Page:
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    5 Ways to Make Your Food Budget Go Further

    How much you spend on food each month depends on a few factors: your income, where you live, your family size, your dietary needs and the time of year. But it’s safe to say that most of us spend at least several hundred dollars per month on groceries alone. In fact, a recent survey found average grocery costs for consumers in major U.S. metropolitan areas range from $286 per month (in Dallas-Fort Worth) to almost $500 monthly (in Seattle).

    Most of us are looking for ways to make our food budgets go farther — to get the groceries we want and need — and eat out occasionally without breaking the bank.

    Here are five ways to do so :

    Make a List of What You Have

    Have you ever gone to the grocery store, certain you needed a product — flour, milk, olive oil, chicken broth, cinnamon, bread, etc. — only to find there was already plenty in your refrigerator or pantry left over from a previous shopping trip when you returned?

    A simple way to reduce redundancy in food expenditures is to take an inventory of your kitchen. This way, you’ll know exactly what you already have on hand, and can avoid accidentally doubling up. You may even find some products you forgot about in the back of your cabinets, which will serve as a good reminder to use them before they expire.

    Shop by Season

    In the past, people could only really eat what was in season — or what they preserved. Today, it’s possible to buy nearly anything year-round, regardless of growing season. The catch is you’ll probably pay a premium to do so.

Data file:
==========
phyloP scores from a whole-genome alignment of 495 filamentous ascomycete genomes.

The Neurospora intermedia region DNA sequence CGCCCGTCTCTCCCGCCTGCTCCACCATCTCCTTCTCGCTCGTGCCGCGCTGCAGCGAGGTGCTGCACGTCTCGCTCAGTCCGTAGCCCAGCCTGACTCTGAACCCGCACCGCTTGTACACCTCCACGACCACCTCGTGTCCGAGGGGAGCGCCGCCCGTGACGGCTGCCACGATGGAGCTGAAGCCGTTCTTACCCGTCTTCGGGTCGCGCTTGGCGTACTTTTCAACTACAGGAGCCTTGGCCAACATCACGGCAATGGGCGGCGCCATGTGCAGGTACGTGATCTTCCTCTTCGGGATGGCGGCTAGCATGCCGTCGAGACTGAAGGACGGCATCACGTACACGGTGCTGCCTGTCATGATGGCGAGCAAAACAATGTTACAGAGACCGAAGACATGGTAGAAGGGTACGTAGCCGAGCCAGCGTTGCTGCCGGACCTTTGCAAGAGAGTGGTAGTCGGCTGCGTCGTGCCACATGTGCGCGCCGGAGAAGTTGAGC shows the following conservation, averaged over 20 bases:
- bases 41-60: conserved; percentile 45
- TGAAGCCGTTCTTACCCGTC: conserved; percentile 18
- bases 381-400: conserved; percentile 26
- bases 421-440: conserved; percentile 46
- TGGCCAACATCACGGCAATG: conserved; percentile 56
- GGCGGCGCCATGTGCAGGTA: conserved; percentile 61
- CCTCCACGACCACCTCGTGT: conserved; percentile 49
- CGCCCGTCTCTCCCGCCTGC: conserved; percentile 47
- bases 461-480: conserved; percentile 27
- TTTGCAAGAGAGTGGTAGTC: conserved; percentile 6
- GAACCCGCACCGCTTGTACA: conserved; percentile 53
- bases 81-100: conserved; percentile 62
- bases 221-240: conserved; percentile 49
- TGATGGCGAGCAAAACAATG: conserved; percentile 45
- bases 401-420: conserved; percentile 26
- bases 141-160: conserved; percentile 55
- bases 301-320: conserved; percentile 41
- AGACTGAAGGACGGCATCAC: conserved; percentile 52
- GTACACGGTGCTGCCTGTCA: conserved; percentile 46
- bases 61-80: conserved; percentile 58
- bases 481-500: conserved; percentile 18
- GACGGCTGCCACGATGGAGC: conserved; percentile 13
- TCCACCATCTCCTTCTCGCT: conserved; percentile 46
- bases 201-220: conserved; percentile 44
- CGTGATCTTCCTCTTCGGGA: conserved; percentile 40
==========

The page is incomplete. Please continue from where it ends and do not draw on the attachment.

This is why debt relief expert and Freedom Debt Relief co-founder Andrew Housser suggests purchasing in-season fruits and vegetables, and even buying meat from a local farm if possible. He notes consumers can save up to 15 percent by buying in-season and local. How does this look in action? For the holidays, you could include seasonal ingredients like Brussels sprouts, squash, oranges, cranberries, sweet potatoes, broccoli and more. And, instead of heading to the supermarket for your holiday meat, you could explore pick-up options from a local source.

    Get started by learning when your favorite fruits and vegetables are in season. Then start crafting your menus around them, taking advantage of sales and lower prices per pound when harvest is bountiful.

    Shop the Sales

    Although print ads may seem like a thing of the past, grocery store flyers are still a useful way to find sales and coupons. You can also visit the website of your favorite grocer to find deals online before you go.

    Buy Generic

    It can be tempting to fall back on recognizable brands, especially if a brand-name product is “only” a few cents more than its generic counterpart. But these pricing discrepancies can add up over time. Mic estimates consumers may be able to save $16 per week, or $832 per year, by switching to generic groceries.

    Buy Staples in Bulk

    There are some non-perishable grocery staples worth buying in bulk, both for the sake of convenience and saving money.

    Examples include:

    • Pasta
    • Nuts
    • Baking supplies
    • Rice
    • Beans
    • Cereal
    • Canned goods
    • Oats
    • Meat

    There are a few ways to approach buying in bulk. You can visit a store specializing in bulk grocery sales, or you can buy multiples of the same items from any store when they’re on sale. Successfully buying in bulk may require clearing out some cabinet or freezer space first.

    Want to make your at-home food budget go farther? Use sales, seasonality, generic savings and bulk buying to your advantage.

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